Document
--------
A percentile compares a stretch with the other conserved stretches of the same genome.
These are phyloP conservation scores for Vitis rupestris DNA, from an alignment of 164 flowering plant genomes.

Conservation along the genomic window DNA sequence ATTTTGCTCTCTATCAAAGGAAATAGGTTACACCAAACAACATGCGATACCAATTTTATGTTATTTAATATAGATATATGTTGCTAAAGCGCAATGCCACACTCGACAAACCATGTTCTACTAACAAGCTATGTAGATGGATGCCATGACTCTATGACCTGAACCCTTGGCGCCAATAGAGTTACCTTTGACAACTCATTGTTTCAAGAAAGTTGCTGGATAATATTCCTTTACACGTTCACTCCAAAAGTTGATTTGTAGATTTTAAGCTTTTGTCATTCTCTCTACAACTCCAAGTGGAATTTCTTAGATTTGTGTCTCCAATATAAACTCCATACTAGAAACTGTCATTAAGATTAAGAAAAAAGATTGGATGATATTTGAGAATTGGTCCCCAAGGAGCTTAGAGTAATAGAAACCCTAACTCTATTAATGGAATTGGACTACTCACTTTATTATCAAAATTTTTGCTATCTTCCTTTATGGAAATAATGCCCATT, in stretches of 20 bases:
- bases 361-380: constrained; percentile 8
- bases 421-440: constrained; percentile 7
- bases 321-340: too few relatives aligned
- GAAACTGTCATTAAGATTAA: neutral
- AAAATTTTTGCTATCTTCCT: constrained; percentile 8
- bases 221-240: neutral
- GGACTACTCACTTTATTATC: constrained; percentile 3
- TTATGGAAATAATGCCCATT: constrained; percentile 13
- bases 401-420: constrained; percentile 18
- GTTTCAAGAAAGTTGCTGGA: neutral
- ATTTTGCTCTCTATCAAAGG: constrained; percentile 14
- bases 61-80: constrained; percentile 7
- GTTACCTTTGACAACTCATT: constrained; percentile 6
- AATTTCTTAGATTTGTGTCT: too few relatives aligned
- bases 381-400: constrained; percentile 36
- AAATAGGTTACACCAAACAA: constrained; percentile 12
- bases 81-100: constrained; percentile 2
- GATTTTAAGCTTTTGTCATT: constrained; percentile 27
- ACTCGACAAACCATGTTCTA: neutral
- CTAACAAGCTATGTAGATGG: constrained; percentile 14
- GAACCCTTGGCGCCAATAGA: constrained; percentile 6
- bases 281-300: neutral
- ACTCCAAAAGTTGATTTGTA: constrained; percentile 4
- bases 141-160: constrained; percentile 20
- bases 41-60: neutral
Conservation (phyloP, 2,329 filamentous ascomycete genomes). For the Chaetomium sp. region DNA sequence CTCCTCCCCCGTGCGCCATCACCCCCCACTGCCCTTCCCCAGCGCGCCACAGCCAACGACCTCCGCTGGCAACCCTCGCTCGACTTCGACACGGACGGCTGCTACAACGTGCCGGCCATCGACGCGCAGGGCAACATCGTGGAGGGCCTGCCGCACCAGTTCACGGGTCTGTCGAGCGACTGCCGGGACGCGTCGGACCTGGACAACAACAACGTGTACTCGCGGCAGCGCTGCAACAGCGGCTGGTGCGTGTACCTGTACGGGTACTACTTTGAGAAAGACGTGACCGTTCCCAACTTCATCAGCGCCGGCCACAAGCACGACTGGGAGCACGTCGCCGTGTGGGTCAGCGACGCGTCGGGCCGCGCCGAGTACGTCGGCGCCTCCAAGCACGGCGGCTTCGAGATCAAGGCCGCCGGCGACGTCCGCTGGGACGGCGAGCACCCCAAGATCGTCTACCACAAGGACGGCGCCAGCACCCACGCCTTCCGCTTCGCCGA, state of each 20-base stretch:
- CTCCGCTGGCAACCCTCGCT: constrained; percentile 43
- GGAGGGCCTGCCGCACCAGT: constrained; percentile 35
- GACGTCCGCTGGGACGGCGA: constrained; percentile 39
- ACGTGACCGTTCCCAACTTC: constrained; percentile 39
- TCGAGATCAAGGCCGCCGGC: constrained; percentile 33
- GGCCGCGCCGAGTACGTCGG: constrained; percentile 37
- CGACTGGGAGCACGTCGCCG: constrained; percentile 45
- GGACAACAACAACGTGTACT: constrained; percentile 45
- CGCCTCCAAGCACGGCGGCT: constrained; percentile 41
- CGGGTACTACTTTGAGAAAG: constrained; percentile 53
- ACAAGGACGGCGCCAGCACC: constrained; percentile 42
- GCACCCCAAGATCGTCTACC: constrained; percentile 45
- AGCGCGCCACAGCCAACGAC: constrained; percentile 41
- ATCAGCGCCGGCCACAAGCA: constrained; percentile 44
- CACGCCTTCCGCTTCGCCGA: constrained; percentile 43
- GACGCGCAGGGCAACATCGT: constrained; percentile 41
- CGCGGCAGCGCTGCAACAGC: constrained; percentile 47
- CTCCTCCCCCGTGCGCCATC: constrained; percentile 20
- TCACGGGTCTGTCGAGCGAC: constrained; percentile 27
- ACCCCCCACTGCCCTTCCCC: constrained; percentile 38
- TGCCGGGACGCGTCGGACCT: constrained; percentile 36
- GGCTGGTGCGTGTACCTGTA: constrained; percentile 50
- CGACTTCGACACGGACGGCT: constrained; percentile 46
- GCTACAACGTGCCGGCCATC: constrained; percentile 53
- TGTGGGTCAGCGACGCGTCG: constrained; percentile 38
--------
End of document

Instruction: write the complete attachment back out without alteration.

A percentile compares a stretch with the other conserved stretches of the same genome.
These are phyloP conservation scores for Vitis rupestris DNA, from an alignment of 164 flowering plant genomes.

Conservation along the genomic window DNA sequence ATTTTGCTCTCTATCAAAGGAAATAGGTTACACCAAACAACATGCGATACCAATTTTATGTTATTTAATATAGATATATGTTGCTAAAGCGCAATGCCACACTCGACAAACCATGTTCTACTAACAAGCTATGTAGATGGATGCCATGACTCTATGACCTGAACCCTTGGCGCCAATAGAGTTACCTTTGACAACTCATTGTTTCAAGAAAGTTGCTGGATAATATTCCTTTACACGTTCACTCCAAAAGTTGATTTGTAGATTTTAAGCTTTTGTCATTCTCTCTACAACTCCAAGTGGAATTTCTTAGATTTGTGTCTCCAATATAAACTCCATACTAGAAACTGTCATTAAGATTAAGAAAAAAGATTGGATGATATTTGAGAATTGGTCCCCAAGGAGCTTAGAGTAATAGAAACCCTAACTCTATTAATGGAATTGGACTACTCACTTTATTATCAAAATTTTTGCTATCTTCCTTTATGGAAATAATGCCCATT, in stretches of 20 bases:
- bases 361-380: constrained; percentile 8
- bases 421-440: constrained; percentile 7
- bases 321-340: too few relatives aligned
- GAAACTGTCATTAAGATTAA: neutral
- AAAATTTTTGCTATCTTCCT: constrained; percentile 8
- bases 221-240: neutral
- GGACTACTCACTTTATTATC: constrained; percentile 3
- TTATGGAAATAATGCCCATT: constrained; percentile 13
- bases 401-420: constrained; percentile 18
- GTTTCAAGAAAGTTGCTGGA: neutral
- ATTTTGCTCTCTATCAAAGG: constrained; percentile 14
- bases 61-80: constrained; percentile 7
- GTTACCTTTGACAACTCATT: constrained; percentile 6
- AATTTCTTAGATTTGTGTCT: too few relatives aligned
- bases 381-400: constrained; percentile 36
- AAATAGGTTACACCAAACAA: constrained; percentile 12
- bases 81-100: constrained; percentile 2
- GATTTTAAGCTTTTGTCATT: constrained; percentile 27
- ACTCGACAAACCATGTTCTA: neutral
- CTAACAAGCTATGTAGATGG: constrained; percentile 14
- GAACCCTTGGCGCCAATAGA: constrained; percentile 6
- bases 281-300: neutral
- ACTCCAAAAGTTGATTTGTA: constrained; percentile 4
- bases 141-160: constrained; percentile 20
- bases 41-60: neutral
Conservation (phyloP, 2,329 filamentous ascomycete genomes). For the Chaetomium sp. region DNA sequence CTCCTCCCCCGTGCGCCATCACCCCCCACTGCCCTTCCCCAGCGCGCCACAGCCAACGACCTCCGCTGGCAACCCTCGCTCGACTTCGACACGGACGGCTGCTACAACGTGCCGGCCATCGACGCGCAGGGCAACATCGTGGAGGGCCTGCCGCACCAGTTCACGGGTCTGTCGAGCGACTGCCGGGACGCGTCGGACCTGGACAACAACAACGTGTACTCGCGGCAGCGCTGCAACAGCGGCTGGTGCGTGTACCTGTACGGGTACTACTTTGAGAAAGACGTGACCGTTCCCAACTTCATCAGCGCCGGCCACAAGCACGACTGGGAGCACGTCGCCGTGTGGGTCAGCGACGCGTCGGGCCGCGCCGAGTACGTCGGCGCCTCCAAGCACGGCGGCTTCGAGATCAAGGCCGCCGGCGACGTCCGCTGGGACGGCGAGCACCCCAAGATCGTCTACCACAAGGACGGCGCCAGCACCCACGCCTTCCGCTTCGCCGA, state of each 20-base stretch:
- CTCCGCTGGCAACCCTCGCT: constrained; percentile 43
- GGAGGGCCTGCCGCACCAGT: constrained; percentile 35
- GACGTCCGCTGGGACGGCGA: constrained; percentile 39
- ACGTGACCGTTCCCAACTTC: constrained; percentile 39
- TCGAGATCAAGGCCGCCGGC: constrained; percentile 33
- GGCCGCGCCGAGTACGTCGG: constrained; percentile 37
- CGACTGGGAGCACGTCGCCG: constrained; percentile 45
- GGACAACAACAACGTGTACT: constrained; percentile 45
- CGCCTCCAAGCACGGCGGCT: constrained; percentile 41
- CGGGTACTACTTTGAGAAAG: constrained; percentile 53
- ACAAGGACGGCGCCAGCACC: constrained; percentile 42
- GCACCCCAAGATCGTCTACC: constrained; percentile 45
- AGCGCGCCACAGCCAACGAC: constrained; percentile 41
- ATCAGCGCCGGCCACAAGCA: constrained; percentile 44
- CACGCCTTCCGCTTCGCCGA: constrained; percentile 43
- GACGCGCAGGGCAACATCGT: constrained; percentile 41
- CGCGGCAGCGCTGCAACAGC: constrained; percentile 47
- CTCCTCCCCCGTGCGCCATC: constrained; percentile 20
- TCACGGGTCTGTCGAGCGAC: constrained; percentile 27
- ACCCCCCACTGCCCTTCCCC: constrained; percentile 38
- TGCCGGGACGCGTCGGACCT: constrained; percentile 36
- GGCTGGTGCGTGTACCTGTA: constrained; percentile 50
- CGACTTCGACACGGACGGCT: constrained; percentile 46
- GCTACAACGTGCCGGCCATC: constrained; percentile 53
- TGTGGGTCAGCGACGCGTCG: constrained; percentile 38